Home field disadvantage? Virginia addresses quiet environment at Scott Stadium

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Bronco Mendenhall leads Virginia onto the field at Scott Stadium for the season opener against Duke. Photo courtesy Atlantic Coast Conference.

Reporters keep asking the Virginia guys how hard it is to play home games in front of practically nobody, like there’s anything any of them can do about it.

Yes, obviously, it’s something of a disadvantage.

UVA coach Bronco Mendenhall admitted Monday that he was caught off-guard a bit coming out of the tunnel for the home game against NC State earlier this month.

“I’m not saying that had a negative effect, but when we walked in, when I walked in, it was like whoa, wow, this doesn’t feel like, I can’t say doesn’t feel like home, but it doesn’t feel like Scott Stadium normally does,” Mendenhall said.

Was that at the root of the lackluster performance in that 38-21 loss? Maybe.

Virginia has actually fallen behind big, early, in both of its two home games this season.

Duke led 10-0 at the end of the first quarter in the season opener on Sept. 26, in a game in which the Cavaliers rallied in the fourth quarter to win, 38-20.

NC State led 24-0 just before halftime, and UVA never got back to single digits in that ugly loss on Oct. 10.

Virginia did play in front of 20,000 fans at #1 Clemson, and 10,000 at #11 Miami, and Mendenhall conceded that he did notice a difference in terms of energy in those venues.

“But I can’t say that’s changing the outcome. I don’t know if that answers your question. But we still value being at home. We love being at home. We love being in our own stadium. But to say it’s the same, I don’t think that’s fair, because it’s really not,” Mendenhall said.

Senior offensive lineman Chris Glaser has noticed that “it’s very quiet at times” at Scott Stadium, but he personally doesn’t think the lack of spectators is an issue in terms of the team’s overall performance.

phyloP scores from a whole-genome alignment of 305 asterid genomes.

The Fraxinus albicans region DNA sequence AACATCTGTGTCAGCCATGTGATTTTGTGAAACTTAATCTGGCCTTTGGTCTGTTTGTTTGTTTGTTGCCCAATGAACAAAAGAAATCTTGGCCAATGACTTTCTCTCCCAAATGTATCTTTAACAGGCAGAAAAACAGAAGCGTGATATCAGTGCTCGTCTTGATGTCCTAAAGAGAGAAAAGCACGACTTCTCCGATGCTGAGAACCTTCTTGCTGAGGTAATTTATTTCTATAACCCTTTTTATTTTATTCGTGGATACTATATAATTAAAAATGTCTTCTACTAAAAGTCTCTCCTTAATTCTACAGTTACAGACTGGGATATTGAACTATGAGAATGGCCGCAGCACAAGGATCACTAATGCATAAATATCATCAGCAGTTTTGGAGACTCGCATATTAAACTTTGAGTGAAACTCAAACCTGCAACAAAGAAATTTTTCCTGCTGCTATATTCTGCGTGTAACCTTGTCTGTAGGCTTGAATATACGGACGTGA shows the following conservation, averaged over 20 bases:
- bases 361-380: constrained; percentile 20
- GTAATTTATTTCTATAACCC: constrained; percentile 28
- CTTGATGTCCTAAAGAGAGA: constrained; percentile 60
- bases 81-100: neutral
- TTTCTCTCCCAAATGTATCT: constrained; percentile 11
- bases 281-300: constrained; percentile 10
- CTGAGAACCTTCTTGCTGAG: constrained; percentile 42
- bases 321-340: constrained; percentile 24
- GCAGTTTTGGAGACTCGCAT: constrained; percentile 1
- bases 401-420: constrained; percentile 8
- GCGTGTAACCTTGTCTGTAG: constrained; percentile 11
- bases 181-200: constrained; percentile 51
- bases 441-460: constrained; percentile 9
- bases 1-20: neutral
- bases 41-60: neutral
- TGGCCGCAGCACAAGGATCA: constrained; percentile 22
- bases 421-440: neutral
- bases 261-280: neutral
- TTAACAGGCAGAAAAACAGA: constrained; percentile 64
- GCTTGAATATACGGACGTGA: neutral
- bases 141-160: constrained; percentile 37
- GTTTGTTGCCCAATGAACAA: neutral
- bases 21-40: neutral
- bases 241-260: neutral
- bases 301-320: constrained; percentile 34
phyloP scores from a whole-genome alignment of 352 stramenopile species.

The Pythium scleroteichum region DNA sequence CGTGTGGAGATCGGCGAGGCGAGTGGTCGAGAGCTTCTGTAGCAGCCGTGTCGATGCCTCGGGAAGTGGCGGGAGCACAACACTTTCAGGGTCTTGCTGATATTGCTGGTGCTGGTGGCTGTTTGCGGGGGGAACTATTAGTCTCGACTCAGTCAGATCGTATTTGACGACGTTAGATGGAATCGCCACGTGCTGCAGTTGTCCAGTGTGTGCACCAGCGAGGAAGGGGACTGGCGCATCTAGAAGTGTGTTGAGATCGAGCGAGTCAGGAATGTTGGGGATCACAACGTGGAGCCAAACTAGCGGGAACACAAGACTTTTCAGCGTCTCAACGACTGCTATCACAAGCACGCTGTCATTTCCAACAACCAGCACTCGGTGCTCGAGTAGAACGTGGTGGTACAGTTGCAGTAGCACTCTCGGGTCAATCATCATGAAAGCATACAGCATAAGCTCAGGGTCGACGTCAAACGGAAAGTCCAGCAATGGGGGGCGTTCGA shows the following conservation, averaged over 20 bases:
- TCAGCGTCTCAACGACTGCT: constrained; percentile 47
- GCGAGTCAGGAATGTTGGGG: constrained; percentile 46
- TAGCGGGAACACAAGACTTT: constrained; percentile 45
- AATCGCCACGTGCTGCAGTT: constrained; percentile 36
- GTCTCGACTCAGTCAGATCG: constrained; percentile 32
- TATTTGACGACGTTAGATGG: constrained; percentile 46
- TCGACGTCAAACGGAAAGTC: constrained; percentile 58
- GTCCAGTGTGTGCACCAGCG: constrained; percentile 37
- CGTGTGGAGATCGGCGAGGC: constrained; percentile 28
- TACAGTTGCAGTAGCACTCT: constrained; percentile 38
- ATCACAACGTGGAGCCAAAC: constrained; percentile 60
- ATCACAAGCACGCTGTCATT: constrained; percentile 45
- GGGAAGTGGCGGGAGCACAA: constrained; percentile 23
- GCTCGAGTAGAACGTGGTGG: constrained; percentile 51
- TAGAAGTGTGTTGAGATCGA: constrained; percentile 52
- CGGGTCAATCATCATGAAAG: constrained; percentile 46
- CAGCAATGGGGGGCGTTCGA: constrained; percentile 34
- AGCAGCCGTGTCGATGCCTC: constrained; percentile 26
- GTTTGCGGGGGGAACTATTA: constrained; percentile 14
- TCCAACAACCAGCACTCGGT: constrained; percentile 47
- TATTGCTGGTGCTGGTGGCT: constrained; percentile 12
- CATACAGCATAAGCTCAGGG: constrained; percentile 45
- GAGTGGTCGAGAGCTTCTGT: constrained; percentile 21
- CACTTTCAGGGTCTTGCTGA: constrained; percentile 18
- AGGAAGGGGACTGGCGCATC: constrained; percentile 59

“Everyone’s different. I don’t feel the need of a crowd,” Glaser said. “I mean, offensive line is a very, you know, kind of a behind-the-scenes-type work. So, you know, having a crowd there, having to, I know, it’s just, you know, we just have to focus on ourselves.

“I don’t feed off the crowd a lot. It’s nice. Definitely. Especially, you know, like, say back last year, you know, Virginia Tech. The big crowds, they’re fun to play with. But for me, it doesn’t, you know, I don’t depend on the crowd to play well or not,” Glaser said.

“I’ve always preached that football is football at the end of the day,” junior tailback Wayne Taulapapa said. “What excites me more is kind of, you know, my brothers on the sideline, that Fourth Side that was really important to us every time we play every time to get on the field.

“I wouldn’t say it’s much of a difference. Obviously, it’s a lot louder when there’s more people. But it’s kind of nice to be able to hear play calls, and your cadence is a lot easier,” Taulapapa said.

Sophomore Nick Jackson is also in the “not much of a difference” camp.

“Not really. I mean, I like a crowd. But I mean, to me, it kind of doesn’t make a difference,” Jackson said.

“We’re finally out of the dorms, finally out of the apartment complex, we get to play ball. So, I’m excited to do that when we get out there,” Jackson said.

Story by Chris Graham


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